- Salt, pepper, basil, and a dash of Cajun seasoning, to taste
- 1 box (1 lb) of lasagna noodles
- Step 1: To make the sauce, on medium heat and in a large pot, heat the olive oil. Then add the onion, garlic and anchovies. Season this with salt, pepper, a little basil and Italian seasoning. Cook until the onion is soft and translucent. This should take around 8 to 10 minutes, stirring occasionally. Once translucent, add in the tomato paste and stir for about 2 minutes (the paste will turn a deep red color).
- Step 2: Open the whole peeled tomato can and crush the whole tomatoes into smaller pieces (ones that are bite-sized) using your hands. Then add these and the can of crushed tomatoes to the pot. Fill one of the now empty tomato cans halfway with water and dump this into the pot too. Season with salt, pepper and basil. Bring the tomato sauce to a simmer and cook for about 45 minutes; until the sauce has thickened to the consistency of a jarred pasta sauce. During this time, stir the sauce occasionally.
- Step 3: Preheat your oven to 425º F and bring a large pot of boiling water to a boil. Make sure this water is generously salted.
- Step 4: To construct the lasagna, start out by combining all of the cheeses (the ricotta, only 5 of the 6 cups of mozzarella, and Parmesan) with the heavy cream. Season this with salt, pepper, a little basil and Cajun.
- Step 5: Cook the lasagna noodles in the boiling water for only 4 minutes. By only cooking the noodles this short period of time means that they will not be all the way cooked through. The noodles will finish up cooking in the oven after the lasagna has been assembled. Drain the noodles and separate any noodles that are trying to stick together; this will make it easier when assembling the lasagna.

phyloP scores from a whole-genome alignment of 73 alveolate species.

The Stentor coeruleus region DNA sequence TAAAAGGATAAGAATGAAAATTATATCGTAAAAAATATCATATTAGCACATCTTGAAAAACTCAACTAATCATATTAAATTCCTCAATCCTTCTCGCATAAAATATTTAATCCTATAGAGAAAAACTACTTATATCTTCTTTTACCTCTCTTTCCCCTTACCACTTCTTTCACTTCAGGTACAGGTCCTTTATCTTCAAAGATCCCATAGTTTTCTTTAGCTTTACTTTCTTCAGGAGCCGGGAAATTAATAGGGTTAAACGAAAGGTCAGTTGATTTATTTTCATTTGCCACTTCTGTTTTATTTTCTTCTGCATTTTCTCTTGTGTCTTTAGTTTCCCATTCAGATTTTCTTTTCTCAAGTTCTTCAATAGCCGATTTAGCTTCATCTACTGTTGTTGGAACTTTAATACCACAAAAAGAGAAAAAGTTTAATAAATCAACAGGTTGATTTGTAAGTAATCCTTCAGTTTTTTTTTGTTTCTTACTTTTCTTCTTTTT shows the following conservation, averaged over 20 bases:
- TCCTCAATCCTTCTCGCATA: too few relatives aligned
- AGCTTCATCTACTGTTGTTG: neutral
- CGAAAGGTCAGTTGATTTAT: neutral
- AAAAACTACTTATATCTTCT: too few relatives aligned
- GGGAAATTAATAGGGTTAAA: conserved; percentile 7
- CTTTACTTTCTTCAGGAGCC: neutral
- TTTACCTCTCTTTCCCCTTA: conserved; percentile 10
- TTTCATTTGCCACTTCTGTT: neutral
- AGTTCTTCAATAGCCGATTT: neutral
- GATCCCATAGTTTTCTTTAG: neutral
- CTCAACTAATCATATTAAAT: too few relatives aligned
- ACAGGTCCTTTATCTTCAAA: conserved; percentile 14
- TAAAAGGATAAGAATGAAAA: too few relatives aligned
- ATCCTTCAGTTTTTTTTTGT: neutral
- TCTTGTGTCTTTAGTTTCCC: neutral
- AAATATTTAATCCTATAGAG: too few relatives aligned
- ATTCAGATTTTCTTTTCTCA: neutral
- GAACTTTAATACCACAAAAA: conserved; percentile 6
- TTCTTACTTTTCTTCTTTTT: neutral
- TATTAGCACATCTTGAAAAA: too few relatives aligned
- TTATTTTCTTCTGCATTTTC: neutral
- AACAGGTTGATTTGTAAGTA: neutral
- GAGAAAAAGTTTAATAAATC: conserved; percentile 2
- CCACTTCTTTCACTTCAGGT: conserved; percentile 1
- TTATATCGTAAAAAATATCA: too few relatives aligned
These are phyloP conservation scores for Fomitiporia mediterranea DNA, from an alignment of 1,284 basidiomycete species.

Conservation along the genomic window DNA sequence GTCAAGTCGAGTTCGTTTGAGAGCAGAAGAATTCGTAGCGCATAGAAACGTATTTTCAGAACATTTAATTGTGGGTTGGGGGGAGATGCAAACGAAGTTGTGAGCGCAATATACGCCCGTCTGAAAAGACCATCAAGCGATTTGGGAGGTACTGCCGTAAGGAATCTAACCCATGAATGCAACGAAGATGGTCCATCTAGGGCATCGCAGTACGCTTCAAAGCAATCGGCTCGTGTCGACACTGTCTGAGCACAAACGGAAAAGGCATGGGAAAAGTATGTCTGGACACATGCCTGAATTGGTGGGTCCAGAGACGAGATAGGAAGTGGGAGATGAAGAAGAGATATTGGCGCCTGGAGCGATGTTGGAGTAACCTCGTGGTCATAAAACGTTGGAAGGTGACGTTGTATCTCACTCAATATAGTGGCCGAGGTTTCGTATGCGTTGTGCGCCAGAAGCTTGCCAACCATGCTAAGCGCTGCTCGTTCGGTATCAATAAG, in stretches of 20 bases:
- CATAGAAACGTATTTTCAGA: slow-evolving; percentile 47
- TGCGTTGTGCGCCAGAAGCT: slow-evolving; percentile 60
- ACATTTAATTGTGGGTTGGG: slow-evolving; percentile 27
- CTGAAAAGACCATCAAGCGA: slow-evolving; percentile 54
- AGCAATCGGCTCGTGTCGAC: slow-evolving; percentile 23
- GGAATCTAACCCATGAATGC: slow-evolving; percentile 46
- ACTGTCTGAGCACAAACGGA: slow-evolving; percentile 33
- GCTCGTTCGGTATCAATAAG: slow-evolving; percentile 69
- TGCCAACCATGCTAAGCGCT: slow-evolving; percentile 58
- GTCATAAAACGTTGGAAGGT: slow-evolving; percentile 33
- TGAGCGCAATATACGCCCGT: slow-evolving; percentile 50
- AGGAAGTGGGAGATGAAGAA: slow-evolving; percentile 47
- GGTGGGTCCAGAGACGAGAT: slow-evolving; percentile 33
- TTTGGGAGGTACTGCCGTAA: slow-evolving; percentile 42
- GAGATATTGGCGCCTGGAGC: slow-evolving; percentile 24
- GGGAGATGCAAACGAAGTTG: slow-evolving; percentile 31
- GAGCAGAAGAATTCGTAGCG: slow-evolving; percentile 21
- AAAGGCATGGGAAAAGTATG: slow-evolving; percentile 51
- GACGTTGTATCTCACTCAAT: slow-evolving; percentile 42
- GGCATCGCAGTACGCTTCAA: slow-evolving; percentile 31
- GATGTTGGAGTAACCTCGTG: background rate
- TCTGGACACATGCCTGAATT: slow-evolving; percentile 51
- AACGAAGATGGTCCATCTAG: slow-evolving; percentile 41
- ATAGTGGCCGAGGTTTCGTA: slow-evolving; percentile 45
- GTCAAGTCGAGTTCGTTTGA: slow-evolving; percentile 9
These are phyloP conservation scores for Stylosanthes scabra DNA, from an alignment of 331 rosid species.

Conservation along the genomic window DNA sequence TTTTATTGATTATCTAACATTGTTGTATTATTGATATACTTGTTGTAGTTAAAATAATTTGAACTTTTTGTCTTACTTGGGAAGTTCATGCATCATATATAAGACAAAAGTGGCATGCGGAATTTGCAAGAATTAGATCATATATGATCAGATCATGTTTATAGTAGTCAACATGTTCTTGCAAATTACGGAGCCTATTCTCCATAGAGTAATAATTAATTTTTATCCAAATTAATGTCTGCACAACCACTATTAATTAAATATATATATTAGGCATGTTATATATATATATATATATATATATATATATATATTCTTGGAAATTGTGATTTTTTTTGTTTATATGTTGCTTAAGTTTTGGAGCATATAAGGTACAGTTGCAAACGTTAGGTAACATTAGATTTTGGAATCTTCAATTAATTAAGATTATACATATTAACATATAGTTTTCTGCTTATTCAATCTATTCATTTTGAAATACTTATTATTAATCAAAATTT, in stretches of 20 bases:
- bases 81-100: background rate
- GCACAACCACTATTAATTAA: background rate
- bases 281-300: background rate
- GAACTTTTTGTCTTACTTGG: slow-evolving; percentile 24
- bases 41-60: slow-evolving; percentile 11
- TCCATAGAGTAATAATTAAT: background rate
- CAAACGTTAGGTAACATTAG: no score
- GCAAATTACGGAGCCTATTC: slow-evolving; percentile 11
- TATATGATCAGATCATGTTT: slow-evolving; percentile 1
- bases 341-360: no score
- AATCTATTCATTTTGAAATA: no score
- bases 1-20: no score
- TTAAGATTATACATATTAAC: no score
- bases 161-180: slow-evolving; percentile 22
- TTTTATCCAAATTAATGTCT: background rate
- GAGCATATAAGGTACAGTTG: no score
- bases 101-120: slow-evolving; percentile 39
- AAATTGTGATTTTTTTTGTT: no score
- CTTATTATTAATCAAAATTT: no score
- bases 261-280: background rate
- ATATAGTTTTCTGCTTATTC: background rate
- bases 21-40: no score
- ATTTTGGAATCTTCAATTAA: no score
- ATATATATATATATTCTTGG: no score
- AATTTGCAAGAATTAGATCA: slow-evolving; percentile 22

- Step 6: This is when the real lasagna construction begins. First, spoon a little bit of sauce on the bottom of a 3 qt baking dish. Cover this with a layer of noodles (try not to overlap the noodles too much). Top the noodle layer with a good couple of ladles full of sauce, followed by a layer of the cheese mixture (use about a fourth of the mixture). Top with another layer of noodles and then repeat these steps three more times (or until you’ve reached the top of your dish). End with a layer of noodles followed by a dollop of sauce and then top this with the leftover 1 cup of mozzarella cheese and a little extra Parmesan.
- Step 7: Cover your dish with aluminum foil and place this on top of a baking sheet (to catch any lasagna that might bubble over while the lasagna’s cooking). Then slide the whole thing in the oven and bake for about 30 minutes. Once these 30 minutes are up, the pasta should be completely cooked through and the sauce should be bubbling up around the edges. At this point, take off the aluminum foil from the top of the lasagna and continue to bake it for another 35 to 45 minutes (until its nice and brown and crispy on top). Make sure to let it cool slightly before digging in.